Serbian opposition politicians have reacted with fury to the government's decision to put Slobodan Milosevic's coffin on display in Belgrade's Museum of the Revolution.
Coming on top of the decision to lift an arrest warrant pending against his widow, Mira Markovic, allowing her to travel to her home town of Pozarevac for the funeral tomorrow, it raised fears among the opposition that the government was offering a sort of backdoor legitimacy to the disgraced former president, accused of genocide.
"Milosesvic was the creator of all the conflict in the Balkans," the west-leaning Civil Alliance Party said in a statement. "Disregarding strong opposition by the huge majority of the Serbian people ... President Vojislav Kostunica is providing amnesty not only for [Milosevic] but also for his family members."
Mr Kostunica, a nationalist allied to Milosevic's Socialist Party, had earlier said that holding the funeral in Serbia was "a civilised act".
The Museum of the Revolution was formerly the last resting place for President Josip Broz Tito's large collection of diplomatic gifts. The angular modernist building is a few steps away from the villa where both Tito and Milosevic lived, and where Milosevic, the man who destroyed the Communist dictator's Yugoslavian handiwork, was seized prior to his removal to the Hague.
But fears that Milosevic's return to the city from which he launched four disastrous Balkan wars might re-ignite the flames of Serbian chauvinism have so far proved misplaced.
When the silver-coloured hearse arrived at the museum at 1.30pm, about a thousand mourners were waiting for it, and a plangent cry of "Slobo! Slobo!" rose from them as the heavy, lead-lined coffin was hauled from the vehicle. Stewards fought to control mourners crowded on the steps leading in to the museum, hundreds of whom tried to storm the building.
But the crowd was pathetically small compared to the multitudes that once gathered to greet him. Milosevic's Socialist Party had said hundreds of thousands would pay their respects, but within a couple of hours of the coffin's arrival the crowd was down to a few hundred. Mostly elderly, many poorly dressed, they milled about outside the museum, planting candles and carnations in slushy snow.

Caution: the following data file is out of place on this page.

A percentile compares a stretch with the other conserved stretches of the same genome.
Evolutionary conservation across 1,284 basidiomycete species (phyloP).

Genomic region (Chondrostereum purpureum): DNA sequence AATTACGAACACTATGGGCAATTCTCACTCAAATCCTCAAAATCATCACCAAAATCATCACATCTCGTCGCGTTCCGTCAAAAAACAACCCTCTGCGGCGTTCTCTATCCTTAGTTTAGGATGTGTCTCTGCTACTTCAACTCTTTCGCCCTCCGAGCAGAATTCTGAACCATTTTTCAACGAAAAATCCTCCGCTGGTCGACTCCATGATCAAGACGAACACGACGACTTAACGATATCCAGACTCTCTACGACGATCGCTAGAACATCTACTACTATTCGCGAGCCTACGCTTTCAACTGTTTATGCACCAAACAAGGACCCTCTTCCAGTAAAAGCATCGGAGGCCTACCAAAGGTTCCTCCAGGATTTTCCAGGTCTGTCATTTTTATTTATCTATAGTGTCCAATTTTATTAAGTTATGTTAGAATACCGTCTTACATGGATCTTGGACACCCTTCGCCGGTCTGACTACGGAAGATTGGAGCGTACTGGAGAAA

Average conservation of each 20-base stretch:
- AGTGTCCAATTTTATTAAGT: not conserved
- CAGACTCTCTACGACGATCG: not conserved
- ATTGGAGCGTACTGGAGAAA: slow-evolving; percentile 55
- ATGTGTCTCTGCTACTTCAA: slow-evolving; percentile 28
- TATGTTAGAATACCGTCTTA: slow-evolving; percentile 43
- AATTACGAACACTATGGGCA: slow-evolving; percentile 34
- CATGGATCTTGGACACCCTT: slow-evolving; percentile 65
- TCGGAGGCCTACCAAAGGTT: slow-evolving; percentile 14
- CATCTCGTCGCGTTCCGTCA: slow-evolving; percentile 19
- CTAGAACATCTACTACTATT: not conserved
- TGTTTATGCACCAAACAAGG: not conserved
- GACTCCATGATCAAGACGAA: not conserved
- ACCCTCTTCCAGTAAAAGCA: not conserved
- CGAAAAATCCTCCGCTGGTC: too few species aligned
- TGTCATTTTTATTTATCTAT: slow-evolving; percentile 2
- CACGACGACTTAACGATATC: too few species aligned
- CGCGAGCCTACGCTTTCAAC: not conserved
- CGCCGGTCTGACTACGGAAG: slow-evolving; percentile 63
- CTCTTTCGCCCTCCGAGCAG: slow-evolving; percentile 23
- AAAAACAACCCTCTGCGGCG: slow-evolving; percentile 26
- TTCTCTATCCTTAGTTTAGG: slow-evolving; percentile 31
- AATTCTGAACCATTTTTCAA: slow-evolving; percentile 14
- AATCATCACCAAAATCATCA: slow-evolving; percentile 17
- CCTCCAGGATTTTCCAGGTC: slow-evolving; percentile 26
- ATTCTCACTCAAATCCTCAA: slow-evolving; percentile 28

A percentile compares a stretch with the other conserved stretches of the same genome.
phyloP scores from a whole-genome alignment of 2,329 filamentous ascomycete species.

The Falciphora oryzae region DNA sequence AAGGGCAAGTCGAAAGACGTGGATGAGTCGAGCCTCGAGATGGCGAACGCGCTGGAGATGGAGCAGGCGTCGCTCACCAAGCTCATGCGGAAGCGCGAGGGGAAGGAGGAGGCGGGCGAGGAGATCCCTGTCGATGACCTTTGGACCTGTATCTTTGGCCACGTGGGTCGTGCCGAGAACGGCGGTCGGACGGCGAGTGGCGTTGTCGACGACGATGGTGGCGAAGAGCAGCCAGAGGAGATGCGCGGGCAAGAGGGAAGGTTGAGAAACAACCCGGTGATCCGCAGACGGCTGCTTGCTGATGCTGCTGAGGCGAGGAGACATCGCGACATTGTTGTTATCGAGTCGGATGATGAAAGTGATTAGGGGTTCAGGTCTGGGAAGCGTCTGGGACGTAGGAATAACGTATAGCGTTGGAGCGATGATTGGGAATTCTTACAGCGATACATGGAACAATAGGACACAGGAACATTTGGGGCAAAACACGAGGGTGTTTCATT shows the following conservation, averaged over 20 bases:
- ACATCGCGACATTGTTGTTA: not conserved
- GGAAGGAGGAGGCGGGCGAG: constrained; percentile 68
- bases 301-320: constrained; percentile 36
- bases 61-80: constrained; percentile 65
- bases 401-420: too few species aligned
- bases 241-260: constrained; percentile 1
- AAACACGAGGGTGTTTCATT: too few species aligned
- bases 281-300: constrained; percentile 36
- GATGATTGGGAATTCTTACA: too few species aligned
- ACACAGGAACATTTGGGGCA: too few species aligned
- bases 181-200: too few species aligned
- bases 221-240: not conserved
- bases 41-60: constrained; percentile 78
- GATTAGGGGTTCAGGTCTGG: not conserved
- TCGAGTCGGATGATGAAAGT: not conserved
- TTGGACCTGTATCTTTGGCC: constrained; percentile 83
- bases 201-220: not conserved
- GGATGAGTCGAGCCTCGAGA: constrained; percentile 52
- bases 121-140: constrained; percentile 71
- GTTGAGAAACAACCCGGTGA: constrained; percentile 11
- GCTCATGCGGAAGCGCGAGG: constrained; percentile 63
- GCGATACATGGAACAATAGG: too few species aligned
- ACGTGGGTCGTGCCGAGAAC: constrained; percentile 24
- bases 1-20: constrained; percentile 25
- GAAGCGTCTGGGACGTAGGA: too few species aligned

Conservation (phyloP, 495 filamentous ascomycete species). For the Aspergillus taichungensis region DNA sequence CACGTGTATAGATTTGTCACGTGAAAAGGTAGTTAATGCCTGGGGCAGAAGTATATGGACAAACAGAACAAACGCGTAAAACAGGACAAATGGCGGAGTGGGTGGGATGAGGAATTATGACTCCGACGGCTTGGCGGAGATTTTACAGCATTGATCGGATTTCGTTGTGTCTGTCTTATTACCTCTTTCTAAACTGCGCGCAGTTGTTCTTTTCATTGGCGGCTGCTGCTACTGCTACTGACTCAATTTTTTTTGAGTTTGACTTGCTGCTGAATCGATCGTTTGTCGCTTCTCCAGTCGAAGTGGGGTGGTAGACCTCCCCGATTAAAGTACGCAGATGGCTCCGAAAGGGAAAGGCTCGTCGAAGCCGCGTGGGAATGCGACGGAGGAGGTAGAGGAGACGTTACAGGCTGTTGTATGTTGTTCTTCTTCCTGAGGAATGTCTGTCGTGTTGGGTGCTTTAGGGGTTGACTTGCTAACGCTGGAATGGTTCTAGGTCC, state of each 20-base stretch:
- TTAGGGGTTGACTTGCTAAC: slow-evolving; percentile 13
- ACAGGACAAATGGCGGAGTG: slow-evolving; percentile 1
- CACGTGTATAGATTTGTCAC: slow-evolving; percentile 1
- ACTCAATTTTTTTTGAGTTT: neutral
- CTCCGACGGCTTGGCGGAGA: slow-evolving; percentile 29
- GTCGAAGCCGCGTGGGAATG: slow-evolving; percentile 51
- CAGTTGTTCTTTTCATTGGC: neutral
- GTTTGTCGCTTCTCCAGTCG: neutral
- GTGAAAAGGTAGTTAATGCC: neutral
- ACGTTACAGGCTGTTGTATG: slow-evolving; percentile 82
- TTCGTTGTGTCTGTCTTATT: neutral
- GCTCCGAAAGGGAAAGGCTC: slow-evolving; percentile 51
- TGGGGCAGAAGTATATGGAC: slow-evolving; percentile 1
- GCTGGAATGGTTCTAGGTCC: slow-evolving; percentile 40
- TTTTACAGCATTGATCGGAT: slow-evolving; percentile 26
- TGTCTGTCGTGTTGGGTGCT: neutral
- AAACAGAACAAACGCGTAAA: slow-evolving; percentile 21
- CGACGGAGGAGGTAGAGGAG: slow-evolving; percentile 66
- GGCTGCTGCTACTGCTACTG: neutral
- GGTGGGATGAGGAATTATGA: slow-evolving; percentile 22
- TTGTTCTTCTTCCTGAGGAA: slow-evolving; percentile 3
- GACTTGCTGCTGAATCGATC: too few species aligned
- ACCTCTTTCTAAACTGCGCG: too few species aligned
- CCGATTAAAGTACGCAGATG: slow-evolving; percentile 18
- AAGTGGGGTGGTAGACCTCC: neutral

Many were in fact among Milosevic's victims: Serbs born and raised in Kosovo, Bosnia or Croatia who were made refugees in Belgrade as one Milosevic war after another turned sour.
But that was not how they saw it. Mirjana, 56, a Serbian refugee from Kosovo, holding aloft a large colour photo of the dead man, cried out, "For all those who did this to Milosevic, dark days will come! Our Serbian traitors gave him to the Tribunal, and we hate such traitors. Eternal glory to my president! Heroes don't die, they turn into legends!"
Inside, the line of mourners waiting to say farewell to the dead leader snaked down the stairs. Some brought flowers, some made the sign of the cross, others kissed the large photograph of the man propped in front of the coffin. Several were weeping openly. Some stood before the coffin and declaimed. "Eternal glory to you, brother Serb!" declared a grey-haired man in a beige coloured jacket loudly. "Thanks be to your mother who gave birth to you! You were the invincible hero, you did your best to defend your people." A Socialist Party steward grasped him by the elbow and gently steered him from the room.
Despite the tears and the vestiges of old passion, it was clear this was the end of something rather than a revival. The bitterness that filled Belgrade's streets with angry crowds in 2000 and drove Milosevic from power is still a force here.
"He took away 15 years of our lives," said a taxi driver. "We earned no more than three deutschmarks a month - now they're trying to tell us that nothing happened. What Milosevic did was a shame, he played with the dignity of the Serbs. It was as if my father had prostituted my mother."Reuse content